Land use classes
Soil type
Soil parent material
Soil depth
Surface boulder frequency
Humus layer
Lateral soil water movement
Soil moisture
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Properties of forest soils

Soil is defined as the upper part of the Earth’s crust. It may consist of solid rock, loose deposits such as till, or by organic formations such as peat. Four main materials are basic soil components.

  • Mineral particles

  • Organic matter

  • Soil air

  • Soil water

Mineral particles and organic matter are solid components whereas air and water are found in pores among the solid particles. Volumes of soil air and soil water together make up the soil pore volume-the porosity.

The proportions of the four components vary considerably among soils, with depth, and with climate. The surface layer of a Swedish forest soil typically can consist of equal proportions of each of the four components. With soil depth the share of organic matter is almost reduced to zero, and the porosity, thus, decreases from about 50 to about 30%. Soils are continuously affected by changes in temperature, weathering, living organisms, Lateral soil water movement, substances deposited from the atmosphere, etc. Through these processes different soil types are developed. The process also results in varying amounts of organic matter in these soils, which is often reflected in the thickness of the humus layer and the humus form; examples are mor and mull. The soil type forming factors controlling soil-type-forming processes are:

  • parent rock material

  • climate

  • topography

  • soil organisms

  • time (age)

The parent rock-mother material-influences soil type formation and soil properties through its mineral composition, grain size distribution-the Soil parent material-and thickness of soil cover. In Scandinavia most mineral soils have been transported by ice, water or air. Therefore they may have another composition than that of the parent rock at the location where they were deposited. In Sweden the most common Soil parent material is till, which is a mixture of materials of different grain size classes. These are normally coarse-grained but, due to young soils and the low degree of weathering, they are relatively rich in easily weathered minerals.

Variations in temperature, precipitation and frost influence soil processes through the regulation of production and decomposition of organic matter, and also through soil chemical, biological and physical processes like weathering and leaching. In Sweden precipitation as compared to evapotranspiration is larger, which results in leaching. Freezing processes in soils during winter positively affect soil structure. The climate factor may also include atmospheric wet deposition of acid compounds or other pollutants. Deposition affects nutrient availability and soil acidity.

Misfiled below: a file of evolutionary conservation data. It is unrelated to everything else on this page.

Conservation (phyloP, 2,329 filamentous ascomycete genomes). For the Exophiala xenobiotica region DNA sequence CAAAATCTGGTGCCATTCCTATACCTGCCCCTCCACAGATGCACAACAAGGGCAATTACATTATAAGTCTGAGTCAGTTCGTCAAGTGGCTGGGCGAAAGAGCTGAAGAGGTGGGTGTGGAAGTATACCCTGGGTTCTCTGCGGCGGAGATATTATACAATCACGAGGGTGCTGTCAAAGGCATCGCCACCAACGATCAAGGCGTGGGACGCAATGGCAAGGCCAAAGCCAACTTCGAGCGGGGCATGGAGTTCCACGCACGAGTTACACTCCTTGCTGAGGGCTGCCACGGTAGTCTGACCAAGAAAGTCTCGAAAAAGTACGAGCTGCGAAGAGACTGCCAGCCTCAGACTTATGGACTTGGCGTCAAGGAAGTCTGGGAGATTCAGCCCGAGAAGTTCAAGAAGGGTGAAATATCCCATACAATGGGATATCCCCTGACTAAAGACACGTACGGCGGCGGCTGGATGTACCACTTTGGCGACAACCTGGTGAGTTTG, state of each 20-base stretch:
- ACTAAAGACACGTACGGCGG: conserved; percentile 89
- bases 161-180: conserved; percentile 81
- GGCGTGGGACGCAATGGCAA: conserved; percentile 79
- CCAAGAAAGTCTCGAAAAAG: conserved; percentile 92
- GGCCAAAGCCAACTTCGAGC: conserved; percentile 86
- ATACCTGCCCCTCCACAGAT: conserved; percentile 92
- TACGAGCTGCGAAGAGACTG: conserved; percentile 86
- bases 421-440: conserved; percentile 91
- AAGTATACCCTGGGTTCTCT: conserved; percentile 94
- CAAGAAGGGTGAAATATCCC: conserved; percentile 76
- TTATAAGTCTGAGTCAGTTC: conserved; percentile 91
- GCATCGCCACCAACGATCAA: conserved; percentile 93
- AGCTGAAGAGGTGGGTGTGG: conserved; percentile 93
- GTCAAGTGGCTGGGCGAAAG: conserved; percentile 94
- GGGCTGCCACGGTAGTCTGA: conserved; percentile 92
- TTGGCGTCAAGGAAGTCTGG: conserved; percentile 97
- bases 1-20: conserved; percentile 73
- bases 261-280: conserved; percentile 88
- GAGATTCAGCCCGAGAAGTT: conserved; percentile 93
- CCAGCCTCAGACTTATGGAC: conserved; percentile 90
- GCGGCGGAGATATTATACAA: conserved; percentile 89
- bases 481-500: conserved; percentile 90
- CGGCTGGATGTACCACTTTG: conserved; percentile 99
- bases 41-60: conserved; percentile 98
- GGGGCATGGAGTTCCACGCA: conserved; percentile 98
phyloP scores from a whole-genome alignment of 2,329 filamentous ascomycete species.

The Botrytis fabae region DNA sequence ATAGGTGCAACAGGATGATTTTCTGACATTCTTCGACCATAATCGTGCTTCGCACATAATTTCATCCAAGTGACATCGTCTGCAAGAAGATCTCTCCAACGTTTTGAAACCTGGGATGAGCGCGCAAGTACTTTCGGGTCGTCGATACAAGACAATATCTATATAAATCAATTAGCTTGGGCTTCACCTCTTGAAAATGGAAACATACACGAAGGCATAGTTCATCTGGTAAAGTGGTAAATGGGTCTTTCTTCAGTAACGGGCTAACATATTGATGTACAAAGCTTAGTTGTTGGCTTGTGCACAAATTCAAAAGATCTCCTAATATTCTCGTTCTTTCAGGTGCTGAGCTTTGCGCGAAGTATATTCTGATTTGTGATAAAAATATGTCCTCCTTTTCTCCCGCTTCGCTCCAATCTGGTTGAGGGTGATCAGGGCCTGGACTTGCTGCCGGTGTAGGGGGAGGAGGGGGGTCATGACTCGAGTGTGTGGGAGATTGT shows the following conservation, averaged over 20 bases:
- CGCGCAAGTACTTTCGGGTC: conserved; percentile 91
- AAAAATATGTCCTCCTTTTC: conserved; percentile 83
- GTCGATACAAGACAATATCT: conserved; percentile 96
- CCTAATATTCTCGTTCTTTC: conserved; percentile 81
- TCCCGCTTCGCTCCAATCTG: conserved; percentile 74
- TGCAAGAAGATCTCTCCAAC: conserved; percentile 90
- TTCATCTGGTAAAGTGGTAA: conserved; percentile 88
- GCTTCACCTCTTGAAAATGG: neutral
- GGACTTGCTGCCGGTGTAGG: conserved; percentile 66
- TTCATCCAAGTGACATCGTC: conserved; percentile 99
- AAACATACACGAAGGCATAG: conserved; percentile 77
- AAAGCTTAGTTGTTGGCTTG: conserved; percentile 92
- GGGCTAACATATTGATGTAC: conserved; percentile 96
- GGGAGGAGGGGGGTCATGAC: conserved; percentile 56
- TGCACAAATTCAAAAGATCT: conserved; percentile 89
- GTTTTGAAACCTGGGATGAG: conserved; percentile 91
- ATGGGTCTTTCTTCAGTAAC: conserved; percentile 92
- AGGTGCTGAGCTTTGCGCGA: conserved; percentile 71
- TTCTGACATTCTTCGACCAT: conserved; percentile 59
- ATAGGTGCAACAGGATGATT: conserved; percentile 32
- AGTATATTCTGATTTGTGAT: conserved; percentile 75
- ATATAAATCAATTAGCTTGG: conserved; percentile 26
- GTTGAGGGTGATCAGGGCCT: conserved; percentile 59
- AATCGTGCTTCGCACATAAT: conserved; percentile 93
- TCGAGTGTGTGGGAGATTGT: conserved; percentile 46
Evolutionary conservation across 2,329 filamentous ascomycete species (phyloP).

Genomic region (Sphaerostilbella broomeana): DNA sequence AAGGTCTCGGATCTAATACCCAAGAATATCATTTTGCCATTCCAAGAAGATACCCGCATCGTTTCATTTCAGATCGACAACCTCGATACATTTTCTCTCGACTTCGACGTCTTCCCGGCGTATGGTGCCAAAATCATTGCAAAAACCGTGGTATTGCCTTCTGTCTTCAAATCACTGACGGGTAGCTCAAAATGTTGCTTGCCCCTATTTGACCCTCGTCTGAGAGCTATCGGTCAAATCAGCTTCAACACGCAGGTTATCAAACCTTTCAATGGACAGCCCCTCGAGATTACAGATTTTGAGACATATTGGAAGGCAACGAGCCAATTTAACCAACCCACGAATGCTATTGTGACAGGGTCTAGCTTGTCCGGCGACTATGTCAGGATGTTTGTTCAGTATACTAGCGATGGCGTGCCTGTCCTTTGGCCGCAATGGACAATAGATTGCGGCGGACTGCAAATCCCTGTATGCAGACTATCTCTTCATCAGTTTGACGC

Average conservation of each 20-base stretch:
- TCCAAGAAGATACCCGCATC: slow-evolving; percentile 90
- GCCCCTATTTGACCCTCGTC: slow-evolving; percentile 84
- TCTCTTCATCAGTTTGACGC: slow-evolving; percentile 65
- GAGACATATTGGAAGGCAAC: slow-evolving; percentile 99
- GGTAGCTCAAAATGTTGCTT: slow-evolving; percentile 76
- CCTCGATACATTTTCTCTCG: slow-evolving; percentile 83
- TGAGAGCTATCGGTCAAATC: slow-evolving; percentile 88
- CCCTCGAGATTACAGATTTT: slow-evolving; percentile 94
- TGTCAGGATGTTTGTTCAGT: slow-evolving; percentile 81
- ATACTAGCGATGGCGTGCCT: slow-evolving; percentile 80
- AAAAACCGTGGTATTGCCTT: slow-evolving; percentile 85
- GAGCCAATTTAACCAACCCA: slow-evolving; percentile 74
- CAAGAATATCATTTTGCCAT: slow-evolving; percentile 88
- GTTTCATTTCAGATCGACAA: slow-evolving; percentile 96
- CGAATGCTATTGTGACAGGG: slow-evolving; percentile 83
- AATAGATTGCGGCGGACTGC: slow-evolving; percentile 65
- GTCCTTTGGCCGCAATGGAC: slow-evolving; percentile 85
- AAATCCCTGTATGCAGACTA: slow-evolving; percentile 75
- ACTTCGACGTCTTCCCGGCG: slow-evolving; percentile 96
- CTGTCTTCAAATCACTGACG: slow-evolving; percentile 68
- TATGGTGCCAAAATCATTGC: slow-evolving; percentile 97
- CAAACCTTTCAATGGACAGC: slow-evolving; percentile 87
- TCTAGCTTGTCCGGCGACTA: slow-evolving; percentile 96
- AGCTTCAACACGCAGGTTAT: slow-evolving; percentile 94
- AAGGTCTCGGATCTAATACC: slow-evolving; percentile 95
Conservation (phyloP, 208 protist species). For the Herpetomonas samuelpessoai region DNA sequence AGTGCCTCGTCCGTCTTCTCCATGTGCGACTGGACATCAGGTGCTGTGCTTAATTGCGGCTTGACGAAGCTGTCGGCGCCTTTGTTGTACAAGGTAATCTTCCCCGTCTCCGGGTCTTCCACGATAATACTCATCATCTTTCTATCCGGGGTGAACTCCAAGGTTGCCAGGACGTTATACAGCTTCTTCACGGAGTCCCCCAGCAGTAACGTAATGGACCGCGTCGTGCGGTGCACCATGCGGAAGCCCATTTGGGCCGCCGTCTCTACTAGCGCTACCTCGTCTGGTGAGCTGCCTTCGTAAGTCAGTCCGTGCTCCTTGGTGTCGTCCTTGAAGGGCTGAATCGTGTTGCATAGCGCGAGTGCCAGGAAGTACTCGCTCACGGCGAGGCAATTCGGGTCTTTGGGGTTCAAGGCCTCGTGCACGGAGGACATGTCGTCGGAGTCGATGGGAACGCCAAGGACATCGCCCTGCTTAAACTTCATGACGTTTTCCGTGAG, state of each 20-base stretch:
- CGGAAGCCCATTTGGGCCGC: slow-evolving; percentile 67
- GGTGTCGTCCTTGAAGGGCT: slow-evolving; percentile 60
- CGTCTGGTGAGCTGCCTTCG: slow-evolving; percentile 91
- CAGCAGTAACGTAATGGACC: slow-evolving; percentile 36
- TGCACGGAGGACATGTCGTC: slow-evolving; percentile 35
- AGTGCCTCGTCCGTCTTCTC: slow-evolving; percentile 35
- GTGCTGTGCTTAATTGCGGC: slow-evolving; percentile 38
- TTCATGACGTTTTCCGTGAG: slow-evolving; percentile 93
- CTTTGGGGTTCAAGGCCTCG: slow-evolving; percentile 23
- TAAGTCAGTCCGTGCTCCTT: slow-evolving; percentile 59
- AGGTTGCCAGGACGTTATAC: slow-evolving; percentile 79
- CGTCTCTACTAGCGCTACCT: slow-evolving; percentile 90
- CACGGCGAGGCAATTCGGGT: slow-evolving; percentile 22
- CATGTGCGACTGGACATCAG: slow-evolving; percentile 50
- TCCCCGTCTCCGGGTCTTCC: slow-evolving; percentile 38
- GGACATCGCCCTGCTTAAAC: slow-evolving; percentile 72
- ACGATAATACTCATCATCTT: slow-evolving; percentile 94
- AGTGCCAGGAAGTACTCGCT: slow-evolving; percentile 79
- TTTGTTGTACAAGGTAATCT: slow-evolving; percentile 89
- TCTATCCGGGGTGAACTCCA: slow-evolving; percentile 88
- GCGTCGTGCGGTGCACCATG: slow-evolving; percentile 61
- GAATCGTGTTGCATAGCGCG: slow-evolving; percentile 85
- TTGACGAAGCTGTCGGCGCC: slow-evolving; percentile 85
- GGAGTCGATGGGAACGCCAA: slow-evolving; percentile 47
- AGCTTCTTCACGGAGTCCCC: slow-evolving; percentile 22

The level of the ground water table and the Lateral soil water movement is determined by topography, which also influence local climate and soil organisms. The availability of oxygen in the soil is strongly related to soil water content. Thus, a high ground water table may cause a lack of oxygen, which in turn influences soil formation through decreased decomposition of organic matter, resulting in peat formation and increased solubility of different metal salts.

Organisms, including plants, influence soil through production and decomposition of organic matter and by affecting the storage of soil particles - the soil structure. Organic matter is added to the soil as plant litter and through its decomposition humus is formed. Through the decomposition process nutrients are released from the decomposing material and returned to the circulation between plant and soil. Also Man, through farming and forestry, has an influence on the properties of soils, which is overwhelming. Harvest of biomass, for example, results in loss of nutrients, and biological acidification.

Time is an important soil type forming factor. Once formed, soil types develop and change with time. Soil types in Sweden are all formed after the last glaciation, ending 12000 to 8000 years ago. In comparison soils in tropical regions may be millions of years of age. Changes themselves may also influence the continued soil type development. An example is the formation of dense layers caused by the precipitation of iron compounds or compounds of other substances. Such dense layers influence water movements as well as root distribution and thus the continued soil type development.


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